Other Leadership approaches we discussed that I noticed a connection with are servant leadership and situational approach is where I see myself as a leader. In my life whether at home or at work it is easy for me to understand others’ personal needs and help people develop (as a mother and manager). Perhaps this comes easy for me because I work primarily with young people and most of them want to develop. There were other approaches we discussed in the past few weeks but for the purpose of my action plan, I will only focus on those that seemed relevant to me.
I feel that I am in a good position and have done a lot of work in becoming a better leader and not just a great manager. I am ready to take the next step and be more perceptive and conceptual. Reading about the three-skill approach helped me see where I am and where I want to be. I am in middle management, I have equal knowledge in the technical, human, and conceptual arenas. I have always been able to get the job done, I can now do this without running over the people I work with, and for the most part, I can work with the ideas that others give me. I want to come up with and articulate these ideas, my hope is to be more comfortable with this when I achieve my MSLD.
Over the course of this class, I have realized that “leadership is important for the success of your organization and the fulfillment of the people working in it” (CIMA 2018). Also, that leadership takes many shapes and there are many theories. I do know that having a leaderful organization depends on the culture in which the organization embraces and for now I believe this is easier done on a smaller scale. I look forward to learning more about this and hope to be able to incorporate the Leaderful approach in the department I oversee.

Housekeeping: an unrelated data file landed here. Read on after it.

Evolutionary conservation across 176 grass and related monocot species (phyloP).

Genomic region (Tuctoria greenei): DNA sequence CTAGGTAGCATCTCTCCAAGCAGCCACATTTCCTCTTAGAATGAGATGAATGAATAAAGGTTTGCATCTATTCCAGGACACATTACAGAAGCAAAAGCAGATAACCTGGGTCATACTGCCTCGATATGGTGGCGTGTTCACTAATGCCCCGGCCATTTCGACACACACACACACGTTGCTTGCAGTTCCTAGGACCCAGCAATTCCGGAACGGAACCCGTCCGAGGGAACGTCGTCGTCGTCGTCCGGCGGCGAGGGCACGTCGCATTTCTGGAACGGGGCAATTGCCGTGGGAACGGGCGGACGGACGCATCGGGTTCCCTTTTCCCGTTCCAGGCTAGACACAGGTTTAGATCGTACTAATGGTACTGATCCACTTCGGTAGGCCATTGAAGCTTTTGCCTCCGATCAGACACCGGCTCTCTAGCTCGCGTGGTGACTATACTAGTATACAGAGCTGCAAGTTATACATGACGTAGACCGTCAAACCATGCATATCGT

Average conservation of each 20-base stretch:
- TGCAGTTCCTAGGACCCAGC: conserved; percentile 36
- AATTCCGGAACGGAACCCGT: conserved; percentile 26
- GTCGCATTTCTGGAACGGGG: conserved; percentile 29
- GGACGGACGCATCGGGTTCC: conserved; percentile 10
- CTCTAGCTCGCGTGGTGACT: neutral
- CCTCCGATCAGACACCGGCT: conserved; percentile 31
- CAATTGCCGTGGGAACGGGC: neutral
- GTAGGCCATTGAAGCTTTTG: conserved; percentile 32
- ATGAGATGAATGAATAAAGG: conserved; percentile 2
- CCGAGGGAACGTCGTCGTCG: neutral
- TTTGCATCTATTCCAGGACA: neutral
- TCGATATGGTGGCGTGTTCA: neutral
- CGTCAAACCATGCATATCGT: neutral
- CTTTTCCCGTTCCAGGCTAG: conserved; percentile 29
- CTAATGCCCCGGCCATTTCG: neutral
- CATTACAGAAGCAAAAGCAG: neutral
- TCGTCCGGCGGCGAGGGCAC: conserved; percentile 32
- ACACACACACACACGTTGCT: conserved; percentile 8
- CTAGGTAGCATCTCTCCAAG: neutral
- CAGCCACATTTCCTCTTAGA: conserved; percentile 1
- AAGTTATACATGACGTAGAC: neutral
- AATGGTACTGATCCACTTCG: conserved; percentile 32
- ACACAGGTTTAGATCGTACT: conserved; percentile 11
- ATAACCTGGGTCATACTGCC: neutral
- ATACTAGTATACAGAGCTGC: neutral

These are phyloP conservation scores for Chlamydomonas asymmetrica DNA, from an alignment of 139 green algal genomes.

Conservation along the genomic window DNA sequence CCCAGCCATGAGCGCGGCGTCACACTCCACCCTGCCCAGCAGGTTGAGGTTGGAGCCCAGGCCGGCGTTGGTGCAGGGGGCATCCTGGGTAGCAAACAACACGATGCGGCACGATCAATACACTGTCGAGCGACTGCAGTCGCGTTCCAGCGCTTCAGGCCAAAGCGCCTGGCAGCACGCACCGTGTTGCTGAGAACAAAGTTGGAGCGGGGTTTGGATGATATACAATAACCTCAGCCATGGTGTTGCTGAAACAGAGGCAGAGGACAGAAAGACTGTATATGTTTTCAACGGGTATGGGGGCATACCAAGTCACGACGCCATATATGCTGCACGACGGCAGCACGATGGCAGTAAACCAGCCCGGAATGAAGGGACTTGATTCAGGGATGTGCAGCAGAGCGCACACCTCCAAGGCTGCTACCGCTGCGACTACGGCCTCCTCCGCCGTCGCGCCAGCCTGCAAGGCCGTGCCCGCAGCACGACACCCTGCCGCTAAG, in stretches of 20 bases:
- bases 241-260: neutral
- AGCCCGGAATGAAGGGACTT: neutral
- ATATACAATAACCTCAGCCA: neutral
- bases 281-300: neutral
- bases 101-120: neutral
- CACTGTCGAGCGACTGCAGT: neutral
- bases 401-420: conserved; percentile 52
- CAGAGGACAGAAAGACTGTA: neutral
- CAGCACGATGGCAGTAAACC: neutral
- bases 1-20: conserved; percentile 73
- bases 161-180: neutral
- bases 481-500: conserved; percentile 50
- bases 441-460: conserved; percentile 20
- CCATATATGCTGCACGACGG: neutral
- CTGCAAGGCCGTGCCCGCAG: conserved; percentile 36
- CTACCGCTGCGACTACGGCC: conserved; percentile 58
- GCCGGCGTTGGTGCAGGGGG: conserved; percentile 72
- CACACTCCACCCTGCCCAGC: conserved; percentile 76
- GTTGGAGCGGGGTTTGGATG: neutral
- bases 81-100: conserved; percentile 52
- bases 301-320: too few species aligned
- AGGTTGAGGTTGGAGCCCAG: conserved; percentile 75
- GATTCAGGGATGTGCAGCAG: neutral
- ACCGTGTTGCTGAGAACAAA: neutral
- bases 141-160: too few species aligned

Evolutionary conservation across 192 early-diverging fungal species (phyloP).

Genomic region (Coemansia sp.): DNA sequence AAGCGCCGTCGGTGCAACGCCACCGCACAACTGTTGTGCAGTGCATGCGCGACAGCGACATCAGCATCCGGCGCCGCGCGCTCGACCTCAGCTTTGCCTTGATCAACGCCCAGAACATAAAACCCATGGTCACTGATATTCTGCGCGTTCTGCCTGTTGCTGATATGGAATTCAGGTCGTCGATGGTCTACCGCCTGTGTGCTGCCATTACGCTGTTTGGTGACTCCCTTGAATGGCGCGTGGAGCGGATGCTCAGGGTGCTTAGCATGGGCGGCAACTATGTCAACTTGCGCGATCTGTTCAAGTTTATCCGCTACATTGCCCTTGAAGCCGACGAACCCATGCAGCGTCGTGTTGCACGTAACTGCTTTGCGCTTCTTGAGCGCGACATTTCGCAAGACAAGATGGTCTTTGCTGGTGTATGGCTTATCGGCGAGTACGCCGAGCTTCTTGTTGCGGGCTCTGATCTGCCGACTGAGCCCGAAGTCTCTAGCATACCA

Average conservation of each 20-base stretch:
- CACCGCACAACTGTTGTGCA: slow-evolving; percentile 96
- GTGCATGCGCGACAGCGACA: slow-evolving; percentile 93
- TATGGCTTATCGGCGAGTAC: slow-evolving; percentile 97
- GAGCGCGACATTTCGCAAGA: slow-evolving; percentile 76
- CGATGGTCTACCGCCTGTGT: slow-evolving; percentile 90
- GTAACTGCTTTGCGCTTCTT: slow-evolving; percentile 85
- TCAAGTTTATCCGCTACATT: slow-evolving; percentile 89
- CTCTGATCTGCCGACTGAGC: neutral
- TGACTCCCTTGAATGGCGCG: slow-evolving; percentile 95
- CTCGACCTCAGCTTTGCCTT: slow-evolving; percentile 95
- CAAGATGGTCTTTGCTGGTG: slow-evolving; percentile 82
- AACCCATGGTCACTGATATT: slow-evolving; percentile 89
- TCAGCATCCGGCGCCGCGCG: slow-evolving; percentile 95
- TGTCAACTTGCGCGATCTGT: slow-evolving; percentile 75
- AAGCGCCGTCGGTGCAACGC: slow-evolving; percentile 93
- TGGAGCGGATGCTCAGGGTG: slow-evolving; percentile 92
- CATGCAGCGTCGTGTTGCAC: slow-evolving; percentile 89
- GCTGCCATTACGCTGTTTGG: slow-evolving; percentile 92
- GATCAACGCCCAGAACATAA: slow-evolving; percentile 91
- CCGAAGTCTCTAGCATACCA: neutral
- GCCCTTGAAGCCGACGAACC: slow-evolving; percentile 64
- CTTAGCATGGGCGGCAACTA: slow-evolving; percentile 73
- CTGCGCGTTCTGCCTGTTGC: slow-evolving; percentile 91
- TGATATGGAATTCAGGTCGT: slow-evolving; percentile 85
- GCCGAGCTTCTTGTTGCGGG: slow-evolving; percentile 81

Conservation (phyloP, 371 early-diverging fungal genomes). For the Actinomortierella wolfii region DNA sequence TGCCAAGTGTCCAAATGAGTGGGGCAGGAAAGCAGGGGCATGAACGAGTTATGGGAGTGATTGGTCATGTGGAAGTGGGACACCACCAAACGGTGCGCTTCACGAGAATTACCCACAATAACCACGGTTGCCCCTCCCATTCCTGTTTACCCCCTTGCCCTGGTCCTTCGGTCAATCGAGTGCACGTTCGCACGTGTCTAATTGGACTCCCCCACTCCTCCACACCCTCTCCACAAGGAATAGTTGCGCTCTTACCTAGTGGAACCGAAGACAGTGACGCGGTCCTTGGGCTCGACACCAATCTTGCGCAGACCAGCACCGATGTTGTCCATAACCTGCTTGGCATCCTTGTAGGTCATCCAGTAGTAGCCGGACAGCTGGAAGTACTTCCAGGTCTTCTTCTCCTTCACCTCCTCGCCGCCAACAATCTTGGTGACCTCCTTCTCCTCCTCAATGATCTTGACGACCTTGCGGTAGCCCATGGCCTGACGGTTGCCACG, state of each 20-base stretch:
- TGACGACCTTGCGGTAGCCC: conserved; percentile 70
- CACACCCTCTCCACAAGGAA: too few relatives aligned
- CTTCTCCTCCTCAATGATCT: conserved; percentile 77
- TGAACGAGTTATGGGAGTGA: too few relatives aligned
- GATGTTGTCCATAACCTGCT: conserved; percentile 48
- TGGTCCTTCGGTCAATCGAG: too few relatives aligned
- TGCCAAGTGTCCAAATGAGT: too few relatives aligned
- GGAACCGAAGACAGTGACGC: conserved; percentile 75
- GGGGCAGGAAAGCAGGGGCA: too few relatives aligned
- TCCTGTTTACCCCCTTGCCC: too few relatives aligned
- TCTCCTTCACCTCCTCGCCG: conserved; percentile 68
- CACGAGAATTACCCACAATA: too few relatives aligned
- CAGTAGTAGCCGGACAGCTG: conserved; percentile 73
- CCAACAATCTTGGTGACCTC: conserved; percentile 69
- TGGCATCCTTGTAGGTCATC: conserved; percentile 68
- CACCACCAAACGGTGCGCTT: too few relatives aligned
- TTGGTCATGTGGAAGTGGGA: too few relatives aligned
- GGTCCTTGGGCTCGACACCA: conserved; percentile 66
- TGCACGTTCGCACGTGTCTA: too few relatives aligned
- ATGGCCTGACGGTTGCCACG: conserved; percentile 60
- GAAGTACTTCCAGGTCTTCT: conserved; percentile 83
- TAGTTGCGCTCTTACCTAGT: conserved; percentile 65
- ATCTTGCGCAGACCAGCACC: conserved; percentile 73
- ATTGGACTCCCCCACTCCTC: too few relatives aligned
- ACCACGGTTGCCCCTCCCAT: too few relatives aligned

Because I see myself as an activist, in learning style, this means that I am a bit of a pragmatist as well because I am always moving on to the next thing. If I were to reverse my learning style role, I would try to be more reflective. If I was to take time to ponder experiences and observe them from a different perspective, then I would likely save time in the long run and save on unnecessary resources for failed attempts at what I am jumping to and from. To make room for more learning I will stop rushing through decisions, I will keep pushing myself to do more, I will observe others and reflect on other perspectives.
I have already mentioned that I relate more to the Situational and Servant approaches, that the Leaderful approach is more attainable than I originally thought, that I am a hands-on learner and that I need to become more conceptual. Now that I have a better picture of the Leader that I am I can plan where I want to go and where I need to grow.